Concepts like gender analysis, gender mainstreaming, gender budgeting and intersectionality are often bandied about. But how often do think tanks look within to assess their gender equality, or to understand how gender manifests and is integrated within research, governance, management and communication processes?
This article provides an essential checklist on gender for think tanks to assess where they are on the gender equality spectrum. It is designed as a tool to get think tanks talking about and engaged with gender equality issues.
Defining gender equality
The United Nations+ says that gender equality does not mean that women and men are the same, but that human rights, responsibilities and opportunities exist irrespective of whether they are born male or female.
Professor Savitri Goonesekere expands on this definition to describe what she calls substantive equality,+ eliminating discrimination and disadvantage by stressing the need to change institutional attitudes that perpetuate discrimination against women.
Creating a framework to assess gender equality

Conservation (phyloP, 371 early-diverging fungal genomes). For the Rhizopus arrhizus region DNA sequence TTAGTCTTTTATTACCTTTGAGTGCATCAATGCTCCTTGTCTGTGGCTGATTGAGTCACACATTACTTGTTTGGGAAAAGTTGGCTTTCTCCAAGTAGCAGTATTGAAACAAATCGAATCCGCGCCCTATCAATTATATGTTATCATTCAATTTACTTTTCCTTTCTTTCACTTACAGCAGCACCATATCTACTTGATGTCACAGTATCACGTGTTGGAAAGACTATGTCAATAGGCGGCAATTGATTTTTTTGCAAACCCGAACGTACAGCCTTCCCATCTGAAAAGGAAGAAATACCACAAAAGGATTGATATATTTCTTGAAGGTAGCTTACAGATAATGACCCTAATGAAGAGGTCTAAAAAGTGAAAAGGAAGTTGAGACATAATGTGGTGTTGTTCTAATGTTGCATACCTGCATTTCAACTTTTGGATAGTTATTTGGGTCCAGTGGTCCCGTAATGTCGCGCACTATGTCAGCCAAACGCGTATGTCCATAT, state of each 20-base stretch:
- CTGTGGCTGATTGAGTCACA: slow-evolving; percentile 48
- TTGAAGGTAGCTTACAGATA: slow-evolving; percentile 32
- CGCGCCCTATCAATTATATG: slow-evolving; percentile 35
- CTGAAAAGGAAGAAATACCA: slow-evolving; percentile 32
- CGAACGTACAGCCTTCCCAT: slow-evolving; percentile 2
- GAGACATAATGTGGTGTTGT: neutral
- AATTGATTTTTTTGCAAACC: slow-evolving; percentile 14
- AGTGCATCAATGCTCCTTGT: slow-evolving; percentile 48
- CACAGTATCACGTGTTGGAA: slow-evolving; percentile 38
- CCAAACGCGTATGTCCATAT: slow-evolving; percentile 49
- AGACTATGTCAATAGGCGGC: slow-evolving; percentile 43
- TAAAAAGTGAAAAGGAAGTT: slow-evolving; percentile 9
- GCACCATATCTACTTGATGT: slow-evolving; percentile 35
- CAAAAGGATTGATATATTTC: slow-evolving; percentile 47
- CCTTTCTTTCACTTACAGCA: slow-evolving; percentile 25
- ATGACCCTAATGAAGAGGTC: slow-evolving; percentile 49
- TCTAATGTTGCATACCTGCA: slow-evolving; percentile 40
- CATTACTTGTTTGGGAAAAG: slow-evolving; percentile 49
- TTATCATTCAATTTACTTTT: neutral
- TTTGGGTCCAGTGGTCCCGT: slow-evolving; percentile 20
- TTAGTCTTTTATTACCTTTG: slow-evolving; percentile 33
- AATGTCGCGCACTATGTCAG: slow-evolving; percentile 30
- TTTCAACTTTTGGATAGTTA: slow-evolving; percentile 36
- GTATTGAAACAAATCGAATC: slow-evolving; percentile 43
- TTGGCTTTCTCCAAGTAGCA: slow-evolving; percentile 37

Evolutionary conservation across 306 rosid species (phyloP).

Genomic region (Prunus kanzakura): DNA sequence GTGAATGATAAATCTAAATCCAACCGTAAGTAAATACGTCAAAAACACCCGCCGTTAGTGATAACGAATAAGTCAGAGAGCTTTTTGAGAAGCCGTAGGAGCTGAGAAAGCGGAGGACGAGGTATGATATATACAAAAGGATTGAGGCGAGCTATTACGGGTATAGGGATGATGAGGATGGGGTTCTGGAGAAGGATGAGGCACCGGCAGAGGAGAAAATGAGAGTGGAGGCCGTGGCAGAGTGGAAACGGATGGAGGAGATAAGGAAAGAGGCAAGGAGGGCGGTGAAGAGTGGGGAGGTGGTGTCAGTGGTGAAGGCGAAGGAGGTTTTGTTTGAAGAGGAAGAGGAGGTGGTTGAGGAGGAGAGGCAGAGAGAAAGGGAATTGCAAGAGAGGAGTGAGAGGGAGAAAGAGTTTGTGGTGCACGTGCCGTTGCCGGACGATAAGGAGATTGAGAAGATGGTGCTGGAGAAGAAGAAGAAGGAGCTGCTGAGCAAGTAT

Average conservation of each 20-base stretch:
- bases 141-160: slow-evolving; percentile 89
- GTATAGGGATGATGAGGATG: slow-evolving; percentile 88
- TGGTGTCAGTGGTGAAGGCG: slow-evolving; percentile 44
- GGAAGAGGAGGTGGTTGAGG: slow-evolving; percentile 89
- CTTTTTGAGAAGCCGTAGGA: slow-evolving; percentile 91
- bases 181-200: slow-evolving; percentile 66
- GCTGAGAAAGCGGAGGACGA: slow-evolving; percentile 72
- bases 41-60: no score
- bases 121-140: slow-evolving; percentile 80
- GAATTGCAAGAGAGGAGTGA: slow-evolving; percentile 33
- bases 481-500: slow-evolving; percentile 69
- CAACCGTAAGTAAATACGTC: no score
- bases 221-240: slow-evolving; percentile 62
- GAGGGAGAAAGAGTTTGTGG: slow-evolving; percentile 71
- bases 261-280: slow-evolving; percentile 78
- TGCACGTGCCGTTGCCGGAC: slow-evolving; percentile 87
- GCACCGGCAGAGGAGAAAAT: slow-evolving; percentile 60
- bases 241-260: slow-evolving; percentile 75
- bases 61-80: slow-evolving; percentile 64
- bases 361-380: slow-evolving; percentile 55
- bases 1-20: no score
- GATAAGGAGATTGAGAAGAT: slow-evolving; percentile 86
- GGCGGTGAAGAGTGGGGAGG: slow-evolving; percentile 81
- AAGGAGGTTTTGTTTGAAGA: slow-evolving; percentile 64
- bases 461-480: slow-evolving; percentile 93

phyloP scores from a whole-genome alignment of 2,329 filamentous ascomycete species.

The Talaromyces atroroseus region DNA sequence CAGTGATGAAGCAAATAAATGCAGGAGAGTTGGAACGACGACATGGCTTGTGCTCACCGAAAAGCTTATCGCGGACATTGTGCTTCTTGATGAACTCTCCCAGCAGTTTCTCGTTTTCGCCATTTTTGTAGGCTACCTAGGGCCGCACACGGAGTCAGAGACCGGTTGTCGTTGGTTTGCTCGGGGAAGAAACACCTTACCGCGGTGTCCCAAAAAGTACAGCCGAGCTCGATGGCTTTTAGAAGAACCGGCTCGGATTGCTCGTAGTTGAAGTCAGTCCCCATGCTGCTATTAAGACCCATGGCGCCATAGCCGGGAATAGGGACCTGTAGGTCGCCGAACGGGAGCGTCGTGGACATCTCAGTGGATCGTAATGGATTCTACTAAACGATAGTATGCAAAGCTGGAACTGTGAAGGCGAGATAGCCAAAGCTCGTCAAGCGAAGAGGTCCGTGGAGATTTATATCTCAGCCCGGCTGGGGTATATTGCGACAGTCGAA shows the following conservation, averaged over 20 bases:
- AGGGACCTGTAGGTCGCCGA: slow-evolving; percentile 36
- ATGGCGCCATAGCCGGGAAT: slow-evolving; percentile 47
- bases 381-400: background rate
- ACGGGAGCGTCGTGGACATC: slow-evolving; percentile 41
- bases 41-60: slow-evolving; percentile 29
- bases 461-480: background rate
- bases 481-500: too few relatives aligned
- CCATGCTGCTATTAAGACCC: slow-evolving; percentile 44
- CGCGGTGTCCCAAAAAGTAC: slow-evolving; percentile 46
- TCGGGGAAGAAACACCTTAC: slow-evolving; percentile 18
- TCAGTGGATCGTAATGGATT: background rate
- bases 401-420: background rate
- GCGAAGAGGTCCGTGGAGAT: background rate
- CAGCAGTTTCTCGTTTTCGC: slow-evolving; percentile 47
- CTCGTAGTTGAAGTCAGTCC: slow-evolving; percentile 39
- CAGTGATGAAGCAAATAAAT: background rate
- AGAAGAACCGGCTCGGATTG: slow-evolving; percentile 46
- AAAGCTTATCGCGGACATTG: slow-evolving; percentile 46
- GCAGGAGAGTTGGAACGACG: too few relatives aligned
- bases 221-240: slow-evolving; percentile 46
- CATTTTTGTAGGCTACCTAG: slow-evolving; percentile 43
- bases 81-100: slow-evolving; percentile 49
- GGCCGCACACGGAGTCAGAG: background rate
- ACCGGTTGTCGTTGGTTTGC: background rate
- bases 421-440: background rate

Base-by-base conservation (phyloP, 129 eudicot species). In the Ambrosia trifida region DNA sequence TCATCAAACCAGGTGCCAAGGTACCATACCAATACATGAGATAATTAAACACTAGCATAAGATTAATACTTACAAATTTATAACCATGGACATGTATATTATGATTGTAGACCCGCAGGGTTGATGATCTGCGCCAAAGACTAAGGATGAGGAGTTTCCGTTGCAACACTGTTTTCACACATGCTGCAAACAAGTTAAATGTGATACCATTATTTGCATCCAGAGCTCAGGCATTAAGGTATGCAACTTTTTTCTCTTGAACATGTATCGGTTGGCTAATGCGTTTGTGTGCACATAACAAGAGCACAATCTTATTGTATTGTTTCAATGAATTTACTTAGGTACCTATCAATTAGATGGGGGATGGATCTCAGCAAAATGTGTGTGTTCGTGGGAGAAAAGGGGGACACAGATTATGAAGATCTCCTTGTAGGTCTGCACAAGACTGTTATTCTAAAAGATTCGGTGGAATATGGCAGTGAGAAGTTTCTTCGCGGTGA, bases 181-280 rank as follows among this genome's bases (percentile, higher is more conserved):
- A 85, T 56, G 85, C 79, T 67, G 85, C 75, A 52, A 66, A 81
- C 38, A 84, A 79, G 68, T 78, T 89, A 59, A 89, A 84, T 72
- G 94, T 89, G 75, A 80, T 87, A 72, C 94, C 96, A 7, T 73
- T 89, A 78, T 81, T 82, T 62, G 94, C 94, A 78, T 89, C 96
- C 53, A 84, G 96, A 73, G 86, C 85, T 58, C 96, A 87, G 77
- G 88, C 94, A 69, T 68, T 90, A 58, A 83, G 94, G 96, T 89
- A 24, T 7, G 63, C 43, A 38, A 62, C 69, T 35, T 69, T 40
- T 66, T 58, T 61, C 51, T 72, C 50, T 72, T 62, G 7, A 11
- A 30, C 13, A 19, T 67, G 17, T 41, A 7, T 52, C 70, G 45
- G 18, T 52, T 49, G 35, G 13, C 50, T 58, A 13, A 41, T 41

I decided to use the concept of substantive equality to analyse gender within a think tank. How could I, as a think tank programme manager, gauge my organisation’s performance on gender equality?
I created a framework to assess and score my think tank. The framework comprises 11 questions to engage senior management and staff to think about different aspects of gender within the organisation.
The idea is to, first of all, get people talking about gender. Second, to give a score that allows the organisation to get a sense of where it lies on the ‘gender equality spectrum’.
Some of the questions may be challenging to answer, but it is important for think tanks to ask them nonetheless. A gender-equal work place should be the norm, not the exception.
Such a checklist only works if respondents answer honestly, without bias of compulsion. I received full support from the senior management at my organisation, the Public Affairs Centre (PAC). The questions were answered by the Head of HR and Administration, since many of the questions are about organisational policies.
The questions were formulated after studying institutional good practice on diversity, and framed to cater to aspects of representation, internal policies, hiring processes, communication and even infrastructure.